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Catersplitter Build Thread

Discussion in 'Firewood, Heating and Wood Burning Equipment' started by Kevin in Ohio, Aug 21, 2012.

  1. Kevin in Ohio

    Kevin in Ohio Addicted to ArboristSite

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    This is a log (pun intended) of my wood splitter build. Yes, Wood (pun intended) have been easier to just buy one but I wanted one that fits the way we work our wood and no one currently offers anything like it. Me and my dad use wood as our total heat sources and have done so for over 30 years now.

    We currently have a self contained, fixed, horizontal homemade that Dad made and has been strengthened over the years. The other splitter is 3 point that someone else made that has been rebuilt so I've learned from these what I want. the 3 point is nice as you can lay it on the ground for the big ones.

    With this splitter I want to get rid of the straining and a lot of the bending over. If you split a lot you day dream a lot about, "hey, it would be better if....." That's where a lot of these ideas came from.

    Pumps and such came from P&J commercial products(1-877-775-4839. James builds and sells splitter to order and helped me a lot. He advertises here and is a top rate guy. I'd highly recommend them and tell them Kevin in Ohio send you.

    Not saying this is the way everyone should do it, it just suits our needs and I'll try to give some tips along the way to help others. Here we go!
    [​IMG]
    I've been planning this build for several years. Did a little research and found what size motor was needed and started keeping my eyes open for a deal. Finally this mower was listed on craigslist and snatched it up.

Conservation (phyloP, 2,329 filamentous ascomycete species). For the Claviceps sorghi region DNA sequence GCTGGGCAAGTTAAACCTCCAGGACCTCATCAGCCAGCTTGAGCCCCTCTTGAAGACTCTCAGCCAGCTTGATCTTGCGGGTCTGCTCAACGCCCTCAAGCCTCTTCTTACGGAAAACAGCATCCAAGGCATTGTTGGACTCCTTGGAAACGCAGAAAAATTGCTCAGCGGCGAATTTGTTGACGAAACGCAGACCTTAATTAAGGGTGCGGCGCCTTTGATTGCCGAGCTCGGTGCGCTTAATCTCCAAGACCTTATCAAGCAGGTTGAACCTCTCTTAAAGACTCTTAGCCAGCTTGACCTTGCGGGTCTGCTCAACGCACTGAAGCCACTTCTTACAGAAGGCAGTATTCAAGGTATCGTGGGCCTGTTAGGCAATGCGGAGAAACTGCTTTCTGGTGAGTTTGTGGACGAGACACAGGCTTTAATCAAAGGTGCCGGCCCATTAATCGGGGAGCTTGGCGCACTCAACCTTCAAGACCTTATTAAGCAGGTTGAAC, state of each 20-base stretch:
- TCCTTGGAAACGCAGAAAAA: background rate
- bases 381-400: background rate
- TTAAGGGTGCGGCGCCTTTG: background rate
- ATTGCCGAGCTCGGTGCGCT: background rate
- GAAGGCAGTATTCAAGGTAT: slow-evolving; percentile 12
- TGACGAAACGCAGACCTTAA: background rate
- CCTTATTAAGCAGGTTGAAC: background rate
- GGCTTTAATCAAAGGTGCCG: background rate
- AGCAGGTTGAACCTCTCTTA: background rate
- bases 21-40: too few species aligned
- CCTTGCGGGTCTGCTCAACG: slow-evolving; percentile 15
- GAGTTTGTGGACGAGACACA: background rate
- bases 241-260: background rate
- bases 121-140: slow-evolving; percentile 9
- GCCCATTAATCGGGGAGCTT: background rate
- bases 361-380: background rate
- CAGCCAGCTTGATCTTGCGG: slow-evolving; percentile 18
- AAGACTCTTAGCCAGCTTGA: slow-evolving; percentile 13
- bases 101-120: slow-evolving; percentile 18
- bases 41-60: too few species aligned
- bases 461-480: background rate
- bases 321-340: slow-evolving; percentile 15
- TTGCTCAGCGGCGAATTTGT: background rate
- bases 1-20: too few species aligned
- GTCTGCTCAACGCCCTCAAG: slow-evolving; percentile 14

[​IMG]
    You'll be dealing with a vertical shaft motor as opposed to horizontal but to me, it's not a big deal. This one was extremely nice and with the advent of hydrostatic transmissions now, you can find some bigger motors on smaller mowers.
    [​IMG]
    25 HP is more than I need for a 28 GPM pump but my thinking was with the way they label motors anymore, 25 HP today isn't what it used to be! Plus the fact if it wears some and the power decreases, I still have plenty to do what I want and it is not stressed
    [​IMG]
    Only had 271 hours on it and got the mower for $325.00. Guy was moving and had to go. Found it on Craigslist. A big plus is you get a lot of extra stuff with a rider. I'll use this hour meter along with cables and such which will be nice.
    [​IMG]
    Ready to dig in! Ideally if you had a mower like this allready you could have a bunch of spare parts for your own. I'll sell the stuff off and you can basically get most, if not all, your money back. The electric clutch on this goes for $325.00. hydros are up there and decks are easy to resell in the Spring.
    [​IMG]
    Less than a hour it was down to the motor. I didn't just rip stuff off as I labeled some of the safety stuff so when I go to clean up the wiring I know what to delete....hopefully!

    (Side note) ended up selling all that I didn't want for $125.00 so I have $200.00 in the power plant and extras. Could have gotten more if I waited till the Spring but wanted it out of the way.
    [​IMG]
    Electric clutch was easy to get off with impact as it's just 1 bolt. The pressed on pulley was a bear! Ended up welding to bolts with the heads cut off to the outside of it. Then ran that through a 1/2" plate and tightened the nuts. Old school trick but never failed me yet! No damage to the crank and you don't beat on it that way.
    [​IMG]
    As you can see I tried the standard 3 jaw puller first and it was obvious that wasn't going to get it off. put washers to get more movement. I then loosened up and put a socket on the shaft and pulled it the rest of the way off.